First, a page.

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Articles Posted in Negligence

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even Hills School Hillsdale campus from aboveA teenager died after being crushed by a defective car seat after making two agonizing phone calls to 911. Sixteen year old Kyle Plush was in his van, a Honda Odissey, on the parking lot of the Seven Hills School – Illsdale Campus in Madisonville, OH when the second-row seat accidentally tipped forward slowly crushing the young man to death. 46 people previously reported minor injuries for a similar issue and Honda issued a recall of this model last year to fix the problem.

“I probably don’t have much time left, so tell my mom that I love her if I die,”

As the seat was crushing him, Kyle picked up his cell phone and called 911 begging for help. He told the operator he was at “Seven Hills” but she couldn’t understand where it was. He made a second call and told the operator “I probably don’t have much time left, so tell my mom that I love her if I die,” he said. “I’m trapped inside my gold Honda Odyssey van. In the (inaudible) parking lot of Seven Hills Hillsdale. Send officers immediately. I’m almost dead.”

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Daniel-Pollack-1In a new article entitled “Multiple Foster Care Placements Should be Considered a Mitigating Factor in Criminal Proceedings”  Daniel Pollack, a professor at Yeshiva University’s School of Social in New York City, and a frequent expert witness in child welfare cases, Khaya Eisenberg, Psy.D., a clinical psychologist in private practice in Jerusalem, Israel and Amanda Dolce,  an attorney in Florida practicing child welfare law write :”It is widely believed that attachment to a primary caregiver is an inherent need and a prerequisite for healthy psychological development. For foster children, this attachment may be challenged  Many foster care adolescents perceive their biological and foster parents to be less invested in them, which can lead to weaker social bonds and increased vulnerability to delinquency. Difficulties with attachment have been associated with lack of impulse control or empathy and criminality. Some suggest that the lack of opportunity to experience parents as benevolent, result in children feeling devalued and perhaps reacting defensively by devaluing others through aggressive or defiant behavior. ”

The complete article can be downloaded here

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New York Wrongful death Attorneys Ben Rubinowitz and Peter SaghirOur New York Personal Injury Attorneys Ben Rubinowitz and Peter Saghir  recently obtained a $41.5 million Verdict for the wrongful death of a City sanitation worker who was struck by a sweeper truck.
43-year-old Steven Frosh, a City worker died on the job in 2014. He left behind a wife and 4 children aged 7 weeks, 3, 8 and 11 year-old. At the time of the accident, Mr. Frosh was in a city garage in Maspeth. He was making adjustments to his street sweeper truck when he was fatally hit by another street sweeper. He suffered excruciating pain for 2 to 3 minutes before succumbing to his injuries.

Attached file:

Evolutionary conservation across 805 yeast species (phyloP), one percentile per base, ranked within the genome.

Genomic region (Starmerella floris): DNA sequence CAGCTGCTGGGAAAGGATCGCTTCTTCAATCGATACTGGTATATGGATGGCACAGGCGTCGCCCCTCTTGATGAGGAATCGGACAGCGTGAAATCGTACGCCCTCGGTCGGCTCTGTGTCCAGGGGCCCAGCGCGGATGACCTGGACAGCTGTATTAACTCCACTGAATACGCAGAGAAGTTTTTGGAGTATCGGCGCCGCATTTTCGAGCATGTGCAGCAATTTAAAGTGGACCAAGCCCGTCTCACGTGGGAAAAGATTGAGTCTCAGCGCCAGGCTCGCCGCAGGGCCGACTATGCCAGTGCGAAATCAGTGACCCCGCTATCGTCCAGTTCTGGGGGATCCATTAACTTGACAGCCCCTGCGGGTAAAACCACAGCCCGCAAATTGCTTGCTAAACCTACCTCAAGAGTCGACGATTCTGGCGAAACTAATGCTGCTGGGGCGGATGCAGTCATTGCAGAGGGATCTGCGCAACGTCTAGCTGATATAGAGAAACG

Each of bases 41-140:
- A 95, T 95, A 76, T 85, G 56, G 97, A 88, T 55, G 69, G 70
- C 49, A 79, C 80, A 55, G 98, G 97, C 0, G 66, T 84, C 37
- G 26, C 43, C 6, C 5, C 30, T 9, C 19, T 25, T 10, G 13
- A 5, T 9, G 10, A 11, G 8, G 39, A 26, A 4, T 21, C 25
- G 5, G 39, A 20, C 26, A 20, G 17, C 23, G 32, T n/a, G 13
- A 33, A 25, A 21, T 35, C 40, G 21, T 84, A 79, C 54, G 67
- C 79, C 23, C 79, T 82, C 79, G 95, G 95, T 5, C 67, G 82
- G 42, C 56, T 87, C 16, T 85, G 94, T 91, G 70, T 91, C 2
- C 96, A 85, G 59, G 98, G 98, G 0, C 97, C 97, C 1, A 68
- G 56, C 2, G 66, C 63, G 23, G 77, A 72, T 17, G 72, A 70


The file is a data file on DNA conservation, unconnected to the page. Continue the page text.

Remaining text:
His wife, Bina Frosch, sued the City of New York for the negligence and carelessness of the worker driving the sweeper truck.
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Daniel-Pollack-1In a recent article  Daniel Pollack, a  professor at Yeshiva University’s School of Social Work in New York City and a frequent expert witness in child welfare lawsuits  and Cameron R. Getto a shareholder with Zausmer, August & Caldwell, P.C. in Farmington Hills, MI who focuses his practice on representing

nonprofits, health care professionals and human services organizations provides an in-depth analysis of the actual presentation and use of  state child welfare report cards.

While report cards are often useful in providing a good overview of child welfare agencies’ strengths and weaknesses, their condensed content can sometimes be misinterpreted or used unfairly. For example comparisons between States are often misleading because each State has a different methodology to produce its report card.  Politicians and media are big users of report cards. They mostly use the rankings and the grades to support their message. Report cards have also been used very effectively in litigation and the data underlying the report cards have affected court decisions throughout the United States far more than the report cards themselves.

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Daniel-Pollack-1Failing to call an expert witness in criminal child maltreatment cases can be legal malpractice that can result in a substantial likelihood of a miscarriage of justice. In  a recent article Daniel Pollack, a professor at Yeshiva University’s School of Social Work in New York City analyzes when a claim of ineffective assistance of counsel may be supported in the child welfare legal arena.  To do so, Pollack uses the example of People of the State of Michigan v. Ackley (2015). In this specific case Leo Ackley was convicted by a jury of first-degree felony murder and first-degree child abuse following the death of his girlfriend’s young daughter. During the trial five medical experts testified the daughter died as the result of injuries that were caused intentionally. Ackley’s attorney didn’t call any expert to refute the prosecution expert testimony or to support the defendant’s theory of the case. Ackley’s attorney’s decision not to retain an expert witness for his client was considered by the Michigan Supreme Court  “ineffective assistance of counsel”.